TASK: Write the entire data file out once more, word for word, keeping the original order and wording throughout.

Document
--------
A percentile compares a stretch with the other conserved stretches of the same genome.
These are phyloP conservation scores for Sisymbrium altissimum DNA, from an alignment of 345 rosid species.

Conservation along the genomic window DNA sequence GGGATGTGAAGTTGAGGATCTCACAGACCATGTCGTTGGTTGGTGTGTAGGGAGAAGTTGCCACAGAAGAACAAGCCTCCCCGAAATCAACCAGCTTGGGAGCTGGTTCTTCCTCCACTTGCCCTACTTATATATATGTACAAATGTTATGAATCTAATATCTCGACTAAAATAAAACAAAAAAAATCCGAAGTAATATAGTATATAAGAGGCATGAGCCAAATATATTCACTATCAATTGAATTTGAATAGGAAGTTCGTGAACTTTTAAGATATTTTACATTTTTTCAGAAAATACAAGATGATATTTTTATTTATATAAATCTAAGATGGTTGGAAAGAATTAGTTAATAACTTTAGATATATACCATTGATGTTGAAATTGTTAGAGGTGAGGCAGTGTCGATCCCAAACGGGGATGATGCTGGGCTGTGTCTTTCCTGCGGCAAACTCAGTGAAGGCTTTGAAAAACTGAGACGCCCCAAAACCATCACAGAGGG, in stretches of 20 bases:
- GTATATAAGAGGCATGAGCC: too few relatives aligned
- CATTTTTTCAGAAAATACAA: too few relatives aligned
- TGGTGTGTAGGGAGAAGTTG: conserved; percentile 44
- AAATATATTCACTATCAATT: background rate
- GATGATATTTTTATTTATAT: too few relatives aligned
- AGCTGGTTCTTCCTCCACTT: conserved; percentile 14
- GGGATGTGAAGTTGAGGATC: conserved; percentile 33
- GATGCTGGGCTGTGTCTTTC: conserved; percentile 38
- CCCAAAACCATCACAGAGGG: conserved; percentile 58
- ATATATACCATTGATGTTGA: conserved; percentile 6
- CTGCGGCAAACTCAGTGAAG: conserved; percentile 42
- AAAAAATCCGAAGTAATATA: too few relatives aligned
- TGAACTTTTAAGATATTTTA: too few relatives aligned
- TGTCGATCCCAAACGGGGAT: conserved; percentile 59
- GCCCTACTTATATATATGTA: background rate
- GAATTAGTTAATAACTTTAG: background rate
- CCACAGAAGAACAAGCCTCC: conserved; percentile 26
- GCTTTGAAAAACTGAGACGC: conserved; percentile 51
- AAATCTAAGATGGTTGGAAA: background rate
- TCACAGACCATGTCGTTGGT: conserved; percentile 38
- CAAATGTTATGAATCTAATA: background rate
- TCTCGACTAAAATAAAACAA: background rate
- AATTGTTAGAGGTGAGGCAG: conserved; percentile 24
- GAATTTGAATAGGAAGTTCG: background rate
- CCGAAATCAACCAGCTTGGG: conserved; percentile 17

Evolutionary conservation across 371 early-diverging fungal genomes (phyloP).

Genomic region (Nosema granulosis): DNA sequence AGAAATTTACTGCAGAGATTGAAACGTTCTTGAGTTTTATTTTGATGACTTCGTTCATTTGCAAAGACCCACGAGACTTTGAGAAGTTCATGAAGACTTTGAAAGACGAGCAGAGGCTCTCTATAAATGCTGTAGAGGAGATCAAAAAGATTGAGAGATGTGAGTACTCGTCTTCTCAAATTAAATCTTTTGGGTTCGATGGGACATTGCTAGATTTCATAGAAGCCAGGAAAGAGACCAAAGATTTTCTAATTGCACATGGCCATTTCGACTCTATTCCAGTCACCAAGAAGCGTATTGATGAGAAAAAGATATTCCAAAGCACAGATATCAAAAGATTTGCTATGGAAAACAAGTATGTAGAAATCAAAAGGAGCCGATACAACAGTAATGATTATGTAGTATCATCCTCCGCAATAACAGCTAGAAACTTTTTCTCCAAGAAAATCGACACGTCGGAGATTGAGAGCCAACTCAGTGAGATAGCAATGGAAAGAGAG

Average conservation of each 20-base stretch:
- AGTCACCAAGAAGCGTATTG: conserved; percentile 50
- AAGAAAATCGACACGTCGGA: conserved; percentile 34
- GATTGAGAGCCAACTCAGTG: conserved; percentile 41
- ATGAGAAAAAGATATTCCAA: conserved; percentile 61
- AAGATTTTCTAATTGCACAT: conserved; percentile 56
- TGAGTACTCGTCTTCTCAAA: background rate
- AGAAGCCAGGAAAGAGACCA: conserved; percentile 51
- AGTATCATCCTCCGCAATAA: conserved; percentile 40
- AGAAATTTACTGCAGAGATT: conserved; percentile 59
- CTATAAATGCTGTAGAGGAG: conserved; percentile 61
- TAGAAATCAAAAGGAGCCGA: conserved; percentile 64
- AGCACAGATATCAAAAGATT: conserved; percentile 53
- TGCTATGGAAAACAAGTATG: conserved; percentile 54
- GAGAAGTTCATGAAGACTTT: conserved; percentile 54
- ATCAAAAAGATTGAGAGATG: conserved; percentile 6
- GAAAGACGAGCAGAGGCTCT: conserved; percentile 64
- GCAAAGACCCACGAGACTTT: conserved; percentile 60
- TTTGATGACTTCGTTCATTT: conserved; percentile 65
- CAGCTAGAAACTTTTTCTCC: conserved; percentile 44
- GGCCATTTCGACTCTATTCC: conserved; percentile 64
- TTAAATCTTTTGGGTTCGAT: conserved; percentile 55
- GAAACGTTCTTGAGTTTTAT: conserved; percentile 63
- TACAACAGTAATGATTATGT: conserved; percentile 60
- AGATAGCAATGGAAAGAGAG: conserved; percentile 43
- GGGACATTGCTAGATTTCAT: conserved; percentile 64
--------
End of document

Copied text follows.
A percentile compares a stretch with the other conserved stretches of the same genome.
These are phyloP conservation scores for Sisymbrium altissimum DNA, from an alignment of 345 rosid species.

Conservation along the genomic window DNA sequence GGGATGTGAAGTTGAGGATCTCACAGACCATGTCGTTGGTTGGTGTGTAGGGAGAAGTTGCCACAGAAGAACAAGCCTCCCCGAAATCAACCAGCTTGGGAGCTGGTTCTTCCTCCACTTGCCCTACTTATATATATGTACAAATGTTATGAATCTAATATCTCGACTAAAATAAAACAAAAAAAATCCGAAGTAATATAGTATATAAGAGGCATGAGCCAAATATATTCACTATCAATTGAATTTGAATAGGAAGTTCGTGAACTTTTAAGATATTTTACATTTTTTCAGAAAATACAAGATGATATTTTTATTTATATAAATCTAAGATGGTTGGAAAGAATTAGTTAATAACTTTAGATATATACCATTGATGTTGAAATTGTTAGAGGTGAGGCAGTGTCGATCCCAAACGGGGATGATGCTGGGCTGTGTCTTTCCTGCGGCAAACTCAGTGAAGGCTTTGAAAAACTGAGACGCCCCAAAACCATCACAGAGGG, in stretches of 20 bases:
- GTATATAAGAGGCATGAGCC: too few relatives aligned
- CATTTTTTCAGAAAATACAA: too few relatives aligned
- TGGTGTGTAGGGAGAAGTTG: conserved; percentile 44
- AAATATATTCACTATCAATT: background rate
- GATGATATTTTTATTTATAT: too few relatives aligned
- AGCTGGTTCTTCCTCCACTT: conserved; percentile 14
- GGGATGTGAAGTTGAGGATC: conserved; percentile 33
- GATGCTGGGCTGTGTCTTTC: conserved; percentile 38
- CCCAAAACCATCACAGAGGG: conserved; percentile 58
- ATATATACCATTGATGTTGA: conserved; percentile 6
- CTGCGGCAAACTCAGTGAAG: conserved; percentile 42
- AAAAAATCCGAAGTAATATA: too few relatives aligned
- TGAACTTTTAAGATATTTTA: too few relatives aligned
- TGTCGATCCCAAACGGGGAT: conserved; percentile 59
- GCCCTACTTATATATATGTA: background rate
- GAATTAGTTAATAACTTTAG: background rate
- CCACAGAAGAACAAGCCTCC: conserved; percentile 26
- GCTTTGAAAAACTGAGACGC: conserved; percentile 51
- AAATCTAAGATGGTTGGAAA: background rate
- TCACAGACCATGTCGTTGGT: conserved; percentile 38
- CAAATGTTATGAATCTAATA: background rate
- TCTCGACTAAAATAAAACAA: background rate
- AATTGTTAGAGGTGAGGCAG: conserved; percentile 24
- GAATTTGAATAGGAAGTTCG: background rate
- CCGAAATCAACCAGCTTGGG: conserved; percentile 17

Evolutionary conservation across 371 early-diverging fungal genomes (phyloP).

Genomic region (Nosema granulosis): DNA sequence AGAAATTTACTGCAGAGATTGAAACGTTCTTGAGTTTTATTTTGATGACTTCGTTCATTTGCAAAGACCCACGAGACTTTGAGAAGTTCATGAAGACTTTGAAAGACGAGCAGAGGCTCTCTATAAATGCTGTAGAGGAGATCAAAAAGATTGAGAGATGTGAGTACTCGTCTTCTCAAATTAAATCTTTTGGGTTCGATGGGACATTGCTAGATTTCATAGAAGCCAGGAAAGAGACCAAAGATTTTCTAATTGCACATGGCCATTTCGACTCTATTCCAGTCACCAAGAAGCGTATTGATGAGAAAAAGATATTCCAAAGCACAGATATCAAAAGATTTGCTATGGAAAACAAGTATGTAGAAATCAAAAGGAGCCGATACAACAGTAATGATTATGTAGTATCATCCTCCGCAATAACAGCTAGAAACTTTTTCTCCAAGAAAATCGACACGTCGGAGATTGAGAGCCAACTCAGTGAGATAGCAATGGAAAGAGAG

Average conservation of each 20-base stretch:
- AGTCACCAAGAAGCGTATTG: conserved; percentile 50
- AAGAAAATCGACACGTCGGA: conserved; percentile 34
- GATTGAGAGCCAACTCAGTG: conserved; percentile 41
- ATGAGAAAAAGATATTCCAA: conserved; percentile 61
- AAGATTTTCTAATTGCACAT: conserved; percentile 56
- TGAGTACTCGTCTTCTCAAA: background rate
- AGAAGCCAGGAAAGAGACCA: conserved; percentile 51
- AGTATCATCCTCCGCAATAA: conserved; percentile 40
- AGAAATTTACTGCAGAGATT: conserved; percentile 59
- CTATAAATGCTGTAGAGGAG: conserved; percentile 61
- TAGAAATCAAAAGGAGCCGA: conserved; percentile 64
- AGCACAGATATCAAAAGATT: conserved; percentile 53
- TGCTATGGAAAACAAGTATG: conserved; percentile 54
- GAGAAGTTCATGAAGACTTT: conserved; percentile 54
- ATCAAAAAGATTGAGAGATG: conserved; percentile 6
- GAAAGACGAGCAGAGGCTCT: conserved; percentile 64
- GCAAAGACCCACGAGACTTT: conserved; percentile 60
- TTTGATGACTTCGTTCATTT: conserved; percentile 65
- CAGCTAGAAACTTTTTCTCC: conserved; percentile 44
- GGCCATTTCGACTCTATTCC: conserved; percentile 64
- TTAAATCTTTTGGGTTCGAT: conserved; percentile 55
- GAAACGTTCTTGAGTTTTAT: conserved; percentile 63
- TACAACAGTAATGATTATGT: conserved; percentile 60
- AGATAGCAATGGAAAGAGAG: conserved; percentile 43
- GGGACATTGCTAGATTTCAT: conserved; percentile 64